Reis-D?? Ovalik, Kilisman, Saip, Vourla, Narli-D??and Abdoulah-Tchiftlik . Here again threats again were uttered and as these did not seem to have immediate effect, daily murders and ill-treatment were resorted to. The panic stricken people with the execution of the inhabitants of Vourla sought relief by flying to Long Island where 6500 were collected at one moment, without shelter of any kind and without food. Thanks to the energy of the Russian Consul General, Mr. Kalmykcv, who has proven himself a man, some flour and other provisions were sent and finally these victims also were taken off to the Greek islands.-

From computations made, 70-80.000 persons have been expelled. Apart the loss to the people driven out, which amounts to about ₤ 2.000.000-, the loss to the country is irreparable. The inhabitants of the maritime parts of the province were , with the exception of the inhabitants of Aivali, a peaceful and hard working class. This province as is well known is sparsely populated there are hundreds of miles over which the plough has not passed. There was no necessity therefore to force them out in order to make way for others. To drive them out is to deprive the country of the benefit accruing to it from their work, to reduce the cultivation, to lower the revenues, to increase the price of labour. It is safe to predict that for many years to come this province will feel the disastrous effects of this wretched policy.-

To turn now to the mission of the Minister of the Interior.-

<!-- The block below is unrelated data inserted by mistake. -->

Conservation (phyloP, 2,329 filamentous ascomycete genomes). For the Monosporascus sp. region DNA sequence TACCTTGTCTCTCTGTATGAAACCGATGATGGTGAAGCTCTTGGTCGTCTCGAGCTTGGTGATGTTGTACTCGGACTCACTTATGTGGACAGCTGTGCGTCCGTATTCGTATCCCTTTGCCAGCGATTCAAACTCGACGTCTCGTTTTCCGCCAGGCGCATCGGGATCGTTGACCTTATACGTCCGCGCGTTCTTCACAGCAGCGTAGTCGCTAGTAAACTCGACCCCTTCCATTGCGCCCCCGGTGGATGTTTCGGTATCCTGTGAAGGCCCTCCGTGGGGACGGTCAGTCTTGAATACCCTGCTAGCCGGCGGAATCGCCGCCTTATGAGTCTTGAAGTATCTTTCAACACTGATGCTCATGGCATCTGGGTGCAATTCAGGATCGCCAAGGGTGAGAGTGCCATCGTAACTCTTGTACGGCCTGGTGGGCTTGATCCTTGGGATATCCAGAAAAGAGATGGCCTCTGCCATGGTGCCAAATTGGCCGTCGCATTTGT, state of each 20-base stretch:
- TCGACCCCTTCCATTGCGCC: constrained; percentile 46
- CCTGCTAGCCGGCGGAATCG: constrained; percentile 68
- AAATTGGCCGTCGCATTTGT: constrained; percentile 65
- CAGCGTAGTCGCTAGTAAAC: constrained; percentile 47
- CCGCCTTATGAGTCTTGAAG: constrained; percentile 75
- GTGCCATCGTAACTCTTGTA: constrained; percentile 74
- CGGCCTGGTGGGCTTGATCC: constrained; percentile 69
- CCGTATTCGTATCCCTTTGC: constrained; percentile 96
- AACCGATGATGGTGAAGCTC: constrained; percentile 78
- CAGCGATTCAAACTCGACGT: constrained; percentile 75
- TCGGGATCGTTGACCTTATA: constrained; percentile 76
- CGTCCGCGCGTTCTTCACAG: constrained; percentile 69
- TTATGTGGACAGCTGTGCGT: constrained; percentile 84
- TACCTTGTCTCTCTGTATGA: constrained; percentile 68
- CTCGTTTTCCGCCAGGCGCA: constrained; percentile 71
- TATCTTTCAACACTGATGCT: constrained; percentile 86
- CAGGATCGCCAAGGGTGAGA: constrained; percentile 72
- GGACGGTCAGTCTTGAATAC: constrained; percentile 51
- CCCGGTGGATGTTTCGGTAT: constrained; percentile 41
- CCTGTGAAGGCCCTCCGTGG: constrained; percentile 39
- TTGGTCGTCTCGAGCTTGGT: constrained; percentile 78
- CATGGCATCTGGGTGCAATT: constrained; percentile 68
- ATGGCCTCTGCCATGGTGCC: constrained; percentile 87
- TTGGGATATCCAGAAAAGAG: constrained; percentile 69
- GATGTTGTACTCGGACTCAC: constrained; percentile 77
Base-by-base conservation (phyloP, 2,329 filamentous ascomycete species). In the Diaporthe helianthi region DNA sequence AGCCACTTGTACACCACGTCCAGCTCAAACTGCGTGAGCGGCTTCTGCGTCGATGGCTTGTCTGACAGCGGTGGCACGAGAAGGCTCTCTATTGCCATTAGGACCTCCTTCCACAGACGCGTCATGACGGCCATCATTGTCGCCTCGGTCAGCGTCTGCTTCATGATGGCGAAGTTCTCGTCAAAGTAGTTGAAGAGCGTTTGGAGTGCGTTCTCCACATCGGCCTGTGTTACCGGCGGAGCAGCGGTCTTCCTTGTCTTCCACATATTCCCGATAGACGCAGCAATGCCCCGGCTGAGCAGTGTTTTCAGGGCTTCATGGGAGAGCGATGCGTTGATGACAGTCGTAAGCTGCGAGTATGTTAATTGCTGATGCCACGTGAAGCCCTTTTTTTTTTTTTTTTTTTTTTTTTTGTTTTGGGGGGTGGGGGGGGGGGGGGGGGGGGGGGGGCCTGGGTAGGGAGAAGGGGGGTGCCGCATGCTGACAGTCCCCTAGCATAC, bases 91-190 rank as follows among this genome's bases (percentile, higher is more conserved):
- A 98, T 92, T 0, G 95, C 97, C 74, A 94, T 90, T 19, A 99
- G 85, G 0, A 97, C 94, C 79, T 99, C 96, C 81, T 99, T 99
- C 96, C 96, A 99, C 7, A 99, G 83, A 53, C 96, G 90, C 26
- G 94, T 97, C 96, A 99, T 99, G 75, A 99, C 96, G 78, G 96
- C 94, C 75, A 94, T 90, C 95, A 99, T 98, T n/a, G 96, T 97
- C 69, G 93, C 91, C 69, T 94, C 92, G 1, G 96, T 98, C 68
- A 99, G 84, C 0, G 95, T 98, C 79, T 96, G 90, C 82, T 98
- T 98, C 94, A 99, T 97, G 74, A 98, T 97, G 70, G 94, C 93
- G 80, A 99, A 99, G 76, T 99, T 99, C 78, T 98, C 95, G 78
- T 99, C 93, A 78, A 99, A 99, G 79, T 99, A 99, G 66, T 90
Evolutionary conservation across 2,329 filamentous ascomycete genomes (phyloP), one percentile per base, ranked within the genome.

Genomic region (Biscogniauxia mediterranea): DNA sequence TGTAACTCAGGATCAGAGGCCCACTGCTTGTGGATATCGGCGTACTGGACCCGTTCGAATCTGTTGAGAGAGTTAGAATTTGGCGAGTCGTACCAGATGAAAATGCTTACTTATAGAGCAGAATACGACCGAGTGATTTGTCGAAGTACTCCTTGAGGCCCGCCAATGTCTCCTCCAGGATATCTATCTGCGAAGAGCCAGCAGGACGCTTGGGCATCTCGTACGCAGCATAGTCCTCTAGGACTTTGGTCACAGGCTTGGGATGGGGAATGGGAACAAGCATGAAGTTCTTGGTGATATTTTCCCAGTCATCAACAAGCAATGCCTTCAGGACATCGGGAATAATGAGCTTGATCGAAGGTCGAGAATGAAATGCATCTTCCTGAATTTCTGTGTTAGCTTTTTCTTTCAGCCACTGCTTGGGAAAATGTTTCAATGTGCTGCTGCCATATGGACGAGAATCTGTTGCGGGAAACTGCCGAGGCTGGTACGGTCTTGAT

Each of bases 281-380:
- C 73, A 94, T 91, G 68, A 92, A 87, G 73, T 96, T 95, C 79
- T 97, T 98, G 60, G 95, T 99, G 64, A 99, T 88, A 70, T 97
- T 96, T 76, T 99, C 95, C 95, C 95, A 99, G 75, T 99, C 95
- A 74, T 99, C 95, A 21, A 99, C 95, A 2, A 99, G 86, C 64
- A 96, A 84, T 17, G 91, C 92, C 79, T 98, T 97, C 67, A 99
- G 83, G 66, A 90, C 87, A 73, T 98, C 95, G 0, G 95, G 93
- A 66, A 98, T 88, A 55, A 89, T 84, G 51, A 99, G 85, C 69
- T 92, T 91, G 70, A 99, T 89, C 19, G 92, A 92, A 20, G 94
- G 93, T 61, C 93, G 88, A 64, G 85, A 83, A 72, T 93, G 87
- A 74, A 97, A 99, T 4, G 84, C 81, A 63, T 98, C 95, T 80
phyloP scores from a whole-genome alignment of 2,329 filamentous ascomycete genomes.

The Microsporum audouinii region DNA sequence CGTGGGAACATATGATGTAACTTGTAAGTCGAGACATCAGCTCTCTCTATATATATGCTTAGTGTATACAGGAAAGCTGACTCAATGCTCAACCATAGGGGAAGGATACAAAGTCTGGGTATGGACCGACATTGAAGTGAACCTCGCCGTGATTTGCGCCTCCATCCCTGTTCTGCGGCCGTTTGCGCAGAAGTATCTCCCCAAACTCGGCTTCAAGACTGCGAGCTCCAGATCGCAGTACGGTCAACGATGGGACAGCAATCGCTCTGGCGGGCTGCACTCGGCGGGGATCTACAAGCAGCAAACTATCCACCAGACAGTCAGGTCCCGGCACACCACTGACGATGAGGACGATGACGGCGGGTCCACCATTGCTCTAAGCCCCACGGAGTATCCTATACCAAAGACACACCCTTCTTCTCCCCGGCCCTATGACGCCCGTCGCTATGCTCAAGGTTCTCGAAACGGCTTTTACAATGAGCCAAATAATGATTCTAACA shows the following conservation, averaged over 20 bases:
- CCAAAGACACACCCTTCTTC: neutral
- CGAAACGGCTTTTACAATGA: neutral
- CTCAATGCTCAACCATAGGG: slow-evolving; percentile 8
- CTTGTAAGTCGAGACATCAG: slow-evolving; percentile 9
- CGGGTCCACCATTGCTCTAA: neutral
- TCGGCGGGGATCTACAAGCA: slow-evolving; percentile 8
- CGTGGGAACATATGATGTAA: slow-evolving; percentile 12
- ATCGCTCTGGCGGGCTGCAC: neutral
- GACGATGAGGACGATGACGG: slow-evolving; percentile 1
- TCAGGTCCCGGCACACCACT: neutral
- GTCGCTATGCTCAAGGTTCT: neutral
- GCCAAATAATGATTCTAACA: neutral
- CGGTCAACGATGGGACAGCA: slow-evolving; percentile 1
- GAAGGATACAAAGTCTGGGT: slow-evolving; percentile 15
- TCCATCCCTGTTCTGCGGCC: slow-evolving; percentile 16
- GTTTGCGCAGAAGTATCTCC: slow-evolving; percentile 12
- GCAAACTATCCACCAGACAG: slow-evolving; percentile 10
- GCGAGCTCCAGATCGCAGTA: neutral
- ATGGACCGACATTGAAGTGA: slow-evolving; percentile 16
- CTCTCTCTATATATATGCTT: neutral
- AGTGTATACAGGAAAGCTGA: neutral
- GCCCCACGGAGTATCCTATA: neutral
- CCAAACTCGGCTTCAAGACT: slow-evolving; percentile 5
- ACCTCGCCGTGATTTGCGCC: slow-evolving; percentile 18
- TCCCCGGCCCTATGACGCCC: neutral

Immediately on his arrival in this province Talaat Bey tried to put a stop to the movement that had been inaugurated under his auspices.-

He went from town to town making the speeches to the public promising them full redress and perfect security; and while this farce was going on no one dared to go out of his house at night or to his fields by day without being shot at or mercilessly ill-

(page 4)

To give as examples, at Tireh, Eudemish and Baindir the Greeks are openly boycotted and driven back by the bashibozooks when they attempt to go to their tobacco plantations and vines.-

At Menemen no greek who values his life dare go out of the precincts of the town and the same may be told with equal truth of Magnasia, Axar, Soma and Pergamos. In the Kara Bournou peninsula all the cattle has been lifted by government officials and the robbery has been made in open day and in presence of Europeans.-

To add one more act to this pitiable farce the Imperial government applied for delegates to show civilised Europe that the work of restitution is sincerely carried on and is now promenading these gentlemen in motor cars & special trains, giving them good dinners and fine wines, while the victims of its atrocities are begged their bread or living on the charity eked out to them. What these representatives of the Great Powers will have to tell I know not but, in case, one thing is absolutely certain that whatever their report is the tyrannous measures will not cease, though they may be carried on less openly, as in the communication of the Grand Vizier to the American Companies here conclusively proves.-

In communication to the Singer Co. here in Smyrna the United Consul General Horton says that he is instructed by is Ambassador to inform it that he has obtained the promise of the Grand Vizier that for two months the greek employees will not be molested but that at the expiration of that time they must be replaced.-

This communiqu?is more eloquent than any words of mine.-

I am Your Excellency?s
Most obedient servant,

Alfred van der ?


 Letter 3

Consulat Royal de Smyrne. 26th, May 1915

J.N. 40 ? No. 12


In continuation of my respects of 12th. ult. I now have the honour to report as follows: